CFDs are leveraged products, which means that you only need to deposit a percentage of the full value of the CFD trade in order to open a position. But with traditional trading, you buy the assets for the full amount. In the UK, there is no stamp duty on CFD trading, but there is when you buy stocks, for example.
CFDs attract overnight costs to hold the trades (unless you use 1-1 leverage), which makes them more suited to short-term trading opportunities. Stocks and commodities are more normally bought and held for longer. You might also pay a broker commission or fees when buying and selling assets direct and you’d need somewhere to store them safely.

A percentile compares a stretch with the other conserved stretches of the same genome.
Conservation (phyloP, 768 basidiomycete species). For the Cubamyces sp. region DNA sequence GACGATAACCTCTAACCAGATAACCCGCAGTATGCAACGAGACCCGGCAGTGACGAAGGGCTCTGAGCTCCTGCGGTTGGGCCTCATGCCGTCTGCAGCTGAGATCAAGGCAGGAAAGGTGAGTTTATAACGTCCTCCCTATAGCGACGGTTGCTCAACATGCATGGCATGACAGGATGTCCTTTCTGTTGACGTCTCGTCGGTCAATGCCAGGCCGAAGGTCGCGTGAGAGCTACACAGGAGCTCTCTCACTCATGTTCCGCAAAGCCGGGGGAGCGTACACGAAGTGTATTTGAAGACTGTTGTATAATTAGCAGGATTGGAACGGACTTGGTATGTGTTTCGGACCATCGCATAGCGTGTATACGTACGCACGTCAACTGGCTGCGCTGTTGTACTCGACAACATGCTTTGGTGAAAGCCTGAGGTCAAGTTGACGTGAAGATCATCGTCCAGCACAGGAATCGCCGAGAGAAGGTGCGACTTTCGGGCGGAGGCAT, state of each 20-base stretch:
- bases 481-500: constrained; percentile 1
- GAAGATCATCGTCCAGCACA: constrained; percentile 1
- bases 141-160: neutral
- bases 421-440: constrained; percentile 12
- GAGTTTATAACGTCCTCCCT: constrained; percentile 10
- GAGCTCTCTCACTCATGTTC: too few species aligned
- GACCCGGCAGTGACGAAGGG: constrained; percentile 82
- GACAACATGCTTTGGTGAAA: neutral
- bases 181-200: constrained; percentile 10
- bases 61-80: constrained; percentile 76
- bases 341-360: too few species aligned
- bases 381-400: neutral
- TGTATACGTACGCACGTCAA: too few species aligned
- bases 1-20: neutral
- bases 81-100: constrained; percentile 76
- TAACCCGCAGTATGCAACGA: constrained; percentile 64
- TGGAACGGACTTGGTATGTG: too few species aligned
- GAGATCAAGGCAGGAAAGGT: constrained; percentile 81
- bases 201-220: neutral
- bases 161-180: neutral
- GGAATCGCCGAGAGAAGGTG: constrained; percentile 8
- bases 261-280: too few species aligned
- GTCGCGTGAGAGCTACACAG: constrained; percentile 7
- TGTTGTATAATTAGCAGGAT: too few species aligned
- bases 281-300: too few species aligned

Capital Com is an execution-only service provider. The material provided in this article is for information purposes only and should not be understood as investment advice. Any opinion that may be provided on this page does not constitute a recommendation by Capital Com or its agents and has not been prepared in accordance with the legal requirements designed to promote investment research independence. While the information in this communication, or on which this communication is based, has been obtained from sources that Capital.com believes to be reliable and accurate, it has not undergone independent verification. No representation or warranty, whether expressed or implied, is made as to the accuracy or completeness of any information obtained from third parties. If you rely on the information on this page, then you do so entirely at your own risk.